[pib] 3,000 Additional Atal Tinkering Labs Announced


From UPSC perspective, the following things are important:

Prelims level: Atal Innovation Mission, Atal Tinkering Labs

Mains level: Measures being undertaken to promote innovation in India


Expanding the reach of ATLs 

  1. NITI Aayog’s Atal Innovation Mission (AIM) has selected 3,000 additional schools for the establishment of Atal Tinkering Labs (ATLs), bringing the total number of ATL schools to 5,441.
  2. The selected schools shall receive a grant of Rs 20 lakh spread over the next five years to establish Atal Tinkering Labs for nurturing innovation and entrepreneurial spirit among secondary school children across India.
  3. ATLs will soon be established in every district of India, seeking to enable an innovation ecosystem, which will facilitate transformational change in technological innovation and pedagogy.
  4. These additional 3,000 schools will greatly expand the reach of the ATL program, increasing the number of children exposed to tinkering and innovation and providing access to the young innovators of India to technologies like 3D Printing, Robotics, IoT and microprocessors.

 What’s special in new addition?

  1. These additional schools will facilitate the creation of over One Million Neoteric Child Innovators by 2020.
  2. ATLs will function as innovation hubs for these student innovators to explore solutions to unique local problems which they come across in their everyday lives


Atal Innovation Mission (AIM)

  1. Atal Innovation Mission (AIM) including Self-Employment and Talent Utilization (SETU) is Government of India’s endeavour to promote a culture of innovation and entrepreneurship
  2. Its objective is to serve as a platform for promotion of world-class Innovation Hubs, Grand Challenges, Start-up businesses and other self-employment activities, particularly in technology driven areas
  3. The Atal Innovation Mission shall have two core functions:
  • Entrepreneurship promotion through Self-Employment and Talent Utilization, wherein innovators would be supported and mentored to become successful entrepreneurs
  • Innovation promotion: to provide a platform where innovative ideas are generated

With a vision to ‘Cultivate one Million children in India as Neoteric Innovators’, Atal Innovation Mission is establishing Atal Tinkering Laboratories (ATLs) in schools across India

The objective of this scheme is to foster curiosity, creativity and imagination in young minds; and inculcate skills such as design mindset, computational thinking, adaptive learning, physical computing etc.

ATL is a workspace where young minds can give shape to their ideas through hands-on do-it-yourself mode, and learn innovation skills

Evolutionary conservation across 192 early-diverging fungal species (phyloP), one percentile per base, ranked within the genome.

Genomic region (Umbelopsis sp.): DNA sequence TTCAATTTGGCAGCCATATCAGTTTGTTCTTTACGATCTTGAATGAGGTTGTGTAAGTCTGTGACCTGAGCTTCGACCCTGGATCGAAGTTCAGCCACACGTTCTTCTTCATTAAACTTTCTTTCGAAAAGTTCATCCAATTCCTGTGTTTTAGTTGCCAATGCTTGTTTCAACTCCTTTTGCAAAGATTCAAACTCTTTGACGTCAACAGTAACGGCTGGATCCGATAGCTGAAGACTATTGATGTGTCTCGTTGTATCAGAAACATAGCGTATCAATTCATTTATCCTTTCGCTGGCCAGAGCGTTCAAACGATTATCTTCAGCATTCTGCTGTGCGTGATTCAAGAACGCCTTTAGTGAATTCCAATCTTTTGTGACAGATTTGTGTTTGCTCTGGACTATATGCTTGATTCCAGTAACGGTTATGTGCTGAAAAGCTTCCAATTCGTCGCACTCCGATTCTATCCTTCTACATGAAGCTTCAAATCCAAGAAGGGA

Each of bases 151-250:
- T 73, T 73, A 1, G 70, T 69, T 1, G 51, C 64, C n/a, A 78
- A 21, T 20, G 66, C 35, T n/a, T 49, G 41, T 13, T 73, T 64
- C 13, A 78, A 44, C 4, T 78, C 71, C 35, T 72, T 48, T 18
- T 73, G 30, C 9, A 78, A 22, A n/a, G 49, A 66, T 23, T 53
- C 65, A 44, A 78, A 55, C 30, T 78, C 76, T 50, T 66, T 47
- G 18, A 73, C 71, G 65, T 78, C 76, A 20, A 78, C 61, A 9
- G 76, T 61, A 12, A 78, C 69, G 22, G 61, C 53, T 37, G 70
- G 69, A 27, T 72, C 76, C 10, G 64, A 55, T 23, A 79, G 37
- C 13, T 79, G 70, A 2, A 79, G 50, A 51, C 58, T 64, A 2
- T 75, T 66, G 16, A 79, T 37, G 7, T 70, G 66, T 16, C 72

Innovation Ecosystem in India

[pib] Ten new Swachh Iconic Places launched under Swachh Bharat Mission


From UPSC perspective, the following things are important:

Prelims level: Try to recall iconic sites and their location in respective states

Mains level: Initiatives under SIP to improve urban infrastructure


Launching of Phase III of Swachh Iconic Places

  1. The third phase of SIP was today launched at Mana village which is situated close to the Badrinath temple in Uttarakhand.
  2. The village, which now becomes a Swachh Iconic Place, is visited by tourists and pilgrims as it houses places of mythological interest.

Ten new iconic sites have been taken up under Phase III

  • RaghavendraSwamy Temple (Kurnool, Andhra Pradesh);
  • Hazardwari Palace (Murshidabad, West Bengal);
  • Brahma Sarovar Temple (Kurukshetra, Haryana);
  • VidurKuti (Bijnor, Uttar Pradesh);
  • Mana village (Chamoli, Uttarakhand);
  • Pangong Lake (Leh-Ladakh, J&K);
  • Nagvasuki Temple (Allahabad, Uttar Pradesh);
  • ImaKeithal/market (Imphal, Manipur);
  • Sabarimala Temple (Kerala); and
  • Kanvashram (Uttarakhand)

These new sites have joined the 20 iconic places under Phase I & II where special Sanitation work is already underway

Phase I and II iconic sites have seen notable initiatives taken up like:

  • improved sewage infrastructure, installation of Sewage Treatment Plant (STP),
  • drainage facilities,
  • improved sanitation facilities,
  • water vending machines (Water ATMs),
  • Solid and Liquid Waste Management (SLWM) set-up,
  • structure restoration, roads maintenance, lighting arrangements, beautification of parks, better transport facilities in approach etc.


Swachh Iconic Places (SIP)

  1. The project envisioned by the Prime Minister is being coordinated by Ministry of Drinking Water and Sanitation with the support of State governments and local administration
  2. SIP is a collaborative project with three other central Ministries: Ministry of Housing and Urban Affairs, M/o Culture, and M/o Tourism.
  3. It also involves local administrations in the concerned States and Public Sector and Private Companies as sponsoring partners.
  4. Launched in 2016, the Phase I iconic places are Ajmer Sharif Dargah, CST Mumbai, Golden Temple, Kamakhya Temple, Manikarnika Ghat, Meenakshi Temple, Shri Mata Vaishno Devi, Shree Jagannath Temple, The Taj Mahal and Tirupati Temple.
  5. Phase II of Swachh Iconic Places was launched in Nov 2017 and included Gangotri, Yamunotri, Mahakaleshwar Temple, Charminar, Convent and Church of St. Francis of Assisi, Kalady, Gommateswara, BaidyanathDham, Gaya Tirth and Somnath temple.
Swachh Bharat Mission

ISRO offers battery technology to firms


Mains Paper 3: Science & Technology | Science and Technology- developments and their applications and effects in everyday life Achievements of Indians in science & technology; indigenization of technology and developing new technology

From UPSC perspective, the following things are important:

Prelims level: Lithium-ion battery

Mains level: Transfer of Lithium-ion know-how will help electric vehicle start ups under FAME India Scheme


Transfer of Lithium-ion know-how to help electric vehicle start ups

  1. An RFQ (request for quotation) issued by ISRO invites multiple qualified companies or start-ups to use its power storage technology to produce a range of Li-ion cells for many purposes, mainly EVs or electric vehicles.
  2. ISRO’s rocket sciences node Vikram Sarabhai Space Centre will transfer its in-house technology non-exclusively to each qualified production agency for a one-time fee of ₹1 crore.
  3. Currently, the batteries are imported mostly from China, South Korea and Taiwan.
  4. To drive the Indian EV dream of the coming decades, national think tank NITI Aayog has also earlier called for setting up local production


FAME India Scheme